An Investigation of the Laws of Thought (1854), 243-244. The Poisson quote is footnoted as from Recherches sur la Probabilité des Jugemens.
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A living organism must be studied from two distinct aspects. One of these is the causal-analytic aspect which is so fruitfully applicable to ontogeny. The other is the historical descriptive aspect which is unravelling lines of phylogeny with ever-increasing precision. Each of these aspects may make suggestions concerning the possible significance of events seen under the other, but does not explain or translate them into simpler terms.
'Embryology and Evolution', in G. R. de Beer (ed.), Evolution: Essays on Aspects of Evolutionary Biology presented to Professor E. S. Goodrich on his Seventieth Birthday (1938), 76-7.
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A mathematical truth is timeless, it does not come into being when we discover it. Yet its discovery is a very real event, it may be an emotion like a great gift from a fairy.
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A Miracle is a Violation of the Laws of Nature; and as a firm and unalterable Experience has established these Laws, the Proof against a Miracle, from the very Nature of the Fact, is as entire as any Argument from Experience can possibly be imagined. Why is it more than probable, that all Men must die; that Lead cannot, of itself, remain suspended in the Air; that Fire consumes Wood, and is extinguished by Water; unless it be, that these Events are found agreeable to the Laws of Nature, and there is required a Violation of these Laws, or in other Words, a Miracle to prevent them? Nothing is esteem'd a Miracle, if it ever happen in the common Course of Nature... There must, therefore, be a uniform Experience against every miraculous Event, otherwise the Event would not merit that Appellation. And as a uniform Experience amounts to a Proof, there is here a direct and full Proof, from the Nature of the Fact, against the Existence of any Miracle; nor can such a Proof be destroy'd, or the Miracle render'd credible, but by an opposite Proof, which is superior.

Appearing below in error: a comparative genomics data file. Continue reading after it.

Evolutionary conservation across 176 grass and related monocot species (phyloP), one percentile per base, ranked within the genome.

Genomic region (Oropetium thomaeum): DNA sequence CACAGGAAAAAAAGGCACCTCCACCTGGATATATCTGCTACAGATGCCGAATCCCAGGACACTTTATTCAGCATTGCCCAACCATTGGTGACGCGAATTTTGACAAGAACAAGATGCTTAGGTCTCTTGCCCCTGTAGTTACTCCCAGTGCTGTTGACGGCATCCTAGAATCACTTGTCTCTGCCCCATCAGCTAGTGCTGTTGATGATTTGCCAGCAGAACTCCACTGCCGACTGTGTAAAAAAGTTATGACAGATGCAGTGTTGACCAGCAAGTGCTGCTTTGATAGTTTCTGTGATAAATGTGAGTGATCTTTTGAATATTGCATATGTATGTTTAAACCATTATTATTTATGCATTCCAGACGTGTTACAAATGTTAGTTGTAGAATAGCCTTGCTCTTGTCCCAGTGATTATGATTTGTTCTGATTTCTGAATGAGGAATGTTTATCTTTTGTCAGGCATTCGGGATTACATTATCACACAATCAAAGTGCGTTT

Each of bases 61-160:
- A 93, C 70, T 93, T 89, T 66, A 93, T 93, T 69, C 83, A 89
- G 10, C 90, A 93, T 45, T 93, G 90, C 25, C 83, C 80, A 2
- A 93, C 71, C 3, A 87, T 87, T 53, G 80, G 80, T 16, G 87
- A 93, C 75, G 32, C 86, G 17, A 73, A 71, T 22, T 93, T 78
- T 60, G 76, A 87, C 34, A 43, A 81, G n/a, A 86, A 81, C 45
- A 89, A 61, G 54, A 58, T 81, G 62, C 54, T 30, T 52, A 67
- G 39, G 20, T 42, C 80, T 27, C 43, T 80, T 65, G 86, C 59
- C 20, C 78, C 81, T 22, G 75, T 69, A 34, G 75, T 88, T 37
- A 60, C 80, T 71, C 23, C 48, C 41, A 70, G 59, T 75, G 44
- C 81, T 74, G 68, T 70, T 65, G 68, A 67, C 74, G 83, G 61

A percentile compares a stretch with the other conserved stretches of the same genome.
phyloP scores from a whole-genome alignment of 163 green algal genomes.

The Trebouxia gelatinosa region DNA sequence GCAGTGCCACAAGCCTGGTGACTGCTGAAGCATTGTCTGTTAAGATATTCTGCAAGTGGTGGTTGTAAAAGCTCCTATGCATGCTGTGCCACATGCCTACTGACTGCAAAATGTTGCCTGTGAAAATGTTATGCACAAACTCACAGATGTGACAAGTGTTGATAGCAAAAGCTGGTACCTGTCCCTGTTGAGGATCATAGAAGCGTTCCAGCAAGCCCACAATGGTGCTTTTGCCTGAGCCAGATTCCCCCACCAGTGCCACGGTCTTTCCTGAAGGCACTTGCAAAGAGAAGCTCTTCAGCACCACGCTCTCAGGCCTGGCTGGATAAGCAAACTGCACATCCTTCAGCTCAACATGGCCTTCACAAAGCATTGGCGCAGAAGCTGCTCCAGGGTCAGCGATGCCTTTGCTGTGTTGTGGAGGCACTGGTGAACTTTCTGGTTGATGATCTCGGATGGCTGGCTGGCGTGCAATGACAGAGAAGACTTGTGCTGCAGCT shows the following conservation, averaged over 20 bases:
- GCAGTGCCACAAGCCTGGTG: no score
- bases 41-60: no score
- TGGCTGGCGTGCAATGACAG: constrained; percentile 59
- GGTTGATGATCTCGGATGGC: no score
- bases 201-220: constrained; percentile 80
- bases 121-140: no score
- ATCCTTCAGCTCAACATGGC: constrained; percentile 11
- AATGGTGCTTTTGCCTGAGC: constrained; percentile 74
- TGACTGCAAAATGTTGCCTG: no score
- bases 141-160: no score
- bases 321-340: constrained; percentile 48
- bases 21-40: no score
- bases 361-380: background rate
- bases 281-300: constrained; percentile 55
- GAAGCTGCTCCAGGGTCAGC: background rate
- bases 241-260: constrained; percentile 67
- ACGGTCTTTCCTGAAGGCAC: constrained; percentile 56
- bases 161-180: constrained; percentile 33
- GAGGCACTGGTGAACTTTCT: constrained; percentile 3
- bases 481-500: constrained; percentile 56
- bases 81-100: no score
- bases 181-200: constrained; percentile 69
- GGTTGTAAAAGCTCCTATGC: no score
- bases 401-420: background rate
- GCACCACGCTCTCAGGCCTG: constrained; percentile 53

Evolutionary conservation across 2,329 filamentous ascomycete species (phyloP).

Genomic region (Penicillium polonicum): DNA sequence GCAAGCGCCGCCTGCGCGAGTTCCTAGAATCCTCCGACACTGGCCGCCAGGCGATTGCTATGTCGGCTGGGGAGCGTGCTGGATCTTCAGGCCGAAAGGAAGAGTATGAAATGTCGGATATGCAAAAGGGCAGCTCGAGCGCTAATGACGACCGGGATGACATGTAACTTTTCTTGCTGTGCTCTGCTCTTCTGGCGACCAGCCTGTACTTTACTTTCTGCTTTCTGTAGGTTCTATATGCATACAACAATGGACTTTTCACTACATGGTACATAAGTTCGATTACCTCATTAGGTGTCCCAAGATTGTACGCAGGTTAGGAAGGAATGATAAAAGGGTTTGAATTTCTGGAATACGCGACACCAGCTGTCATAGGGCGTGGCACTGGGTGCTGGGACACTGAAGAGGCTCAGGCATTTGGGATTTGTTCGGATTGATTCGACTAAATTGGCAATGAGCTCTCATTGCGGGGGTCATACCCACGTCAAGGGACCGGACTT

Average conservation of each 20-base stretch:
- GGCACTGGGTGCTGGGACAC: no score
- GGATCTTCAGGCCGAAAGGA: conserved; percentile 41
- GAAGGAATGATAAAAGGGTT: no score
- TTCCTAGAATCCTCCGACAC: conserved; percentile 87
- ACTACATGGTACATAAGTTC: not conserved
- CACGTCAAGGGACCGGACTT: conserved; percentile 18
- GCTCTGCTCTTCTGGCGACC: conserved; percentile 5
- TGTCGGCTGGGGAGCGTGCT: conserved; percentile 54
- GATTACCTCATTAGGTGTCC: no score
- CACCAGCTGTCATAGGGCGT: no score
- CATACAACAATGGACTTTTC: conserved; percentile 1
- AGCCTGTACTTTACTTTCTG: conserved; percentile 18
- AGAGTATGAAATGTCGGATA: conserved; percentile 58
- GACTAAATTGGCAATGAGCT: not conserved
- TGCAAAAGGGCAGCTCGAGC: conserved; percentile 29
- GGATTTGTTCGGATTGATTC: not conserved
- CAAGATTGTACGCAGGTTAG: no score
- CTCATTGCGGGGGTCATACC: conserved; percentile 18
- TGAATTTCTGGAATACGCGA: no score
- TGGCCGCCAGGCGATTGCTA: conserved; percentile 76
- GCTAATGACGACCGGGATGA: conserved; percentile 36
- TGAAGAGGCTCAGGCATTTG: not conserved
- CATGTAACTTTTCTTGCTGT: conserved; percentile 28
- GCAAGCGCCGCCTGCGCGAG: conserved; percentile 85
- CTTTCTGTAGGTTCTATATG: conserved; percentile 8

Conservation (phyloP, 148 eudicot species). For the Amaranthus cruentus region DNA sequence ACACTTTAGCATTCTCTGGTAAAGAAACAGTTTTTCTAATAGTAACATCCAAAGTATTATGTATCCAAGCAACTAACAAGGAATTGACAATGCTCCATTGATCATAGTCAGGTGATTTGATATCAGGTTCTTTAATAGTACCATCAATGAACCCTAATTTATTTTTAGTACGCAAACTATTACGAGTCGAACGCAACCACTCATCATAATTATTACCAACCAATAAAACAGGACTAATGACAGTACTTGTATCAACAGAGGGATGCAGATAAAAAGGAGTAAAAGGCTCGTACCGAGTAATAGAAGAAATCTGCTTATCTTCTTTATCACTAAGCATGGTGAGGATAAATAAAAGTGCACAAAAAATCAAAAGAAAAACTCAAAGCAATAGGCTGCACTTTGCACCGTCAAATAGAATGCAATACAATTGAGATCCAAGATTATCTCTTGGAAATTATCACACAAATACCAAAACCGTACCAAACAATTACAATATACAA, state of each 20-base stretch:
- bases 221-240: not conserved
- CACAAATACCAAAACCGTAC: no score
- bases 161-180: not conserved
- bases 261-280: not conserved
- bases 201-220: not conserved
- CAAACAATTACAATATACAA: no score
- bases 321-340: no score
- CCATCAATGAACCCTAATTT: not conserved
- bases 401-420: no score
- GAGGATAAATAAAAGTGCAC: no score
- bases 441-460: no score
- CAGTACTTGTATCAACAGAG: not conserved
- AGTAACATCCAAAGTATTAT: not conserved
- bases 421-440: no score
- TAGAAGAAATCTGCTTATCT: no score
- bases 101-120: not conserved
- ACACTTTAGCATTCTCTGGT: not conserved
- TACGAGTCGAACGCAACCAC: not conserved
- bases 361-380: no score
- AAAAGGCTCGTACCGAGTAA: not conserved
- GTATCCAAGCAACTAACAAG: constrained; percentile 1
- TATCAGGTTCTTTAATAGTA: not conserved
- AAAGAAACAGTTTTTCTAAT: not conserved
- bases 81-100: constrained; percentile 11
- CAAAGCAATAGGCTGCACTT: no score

An Enquiry Concerning Human Understanding (1748), 180-181.
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Alfred Nobel - pitiable half-creature, should have been stifled by humane doctor when he made his entry yelling into life. Greatest merits: Keeps his nails clean and is never a burden to anyone. Greatest fault: Lacks family, cheerful spirits, and strong stomach. Greatest and only petition: Not to be buried alive. Greatest sin: Does not worship Mammon. Important events in his life: None.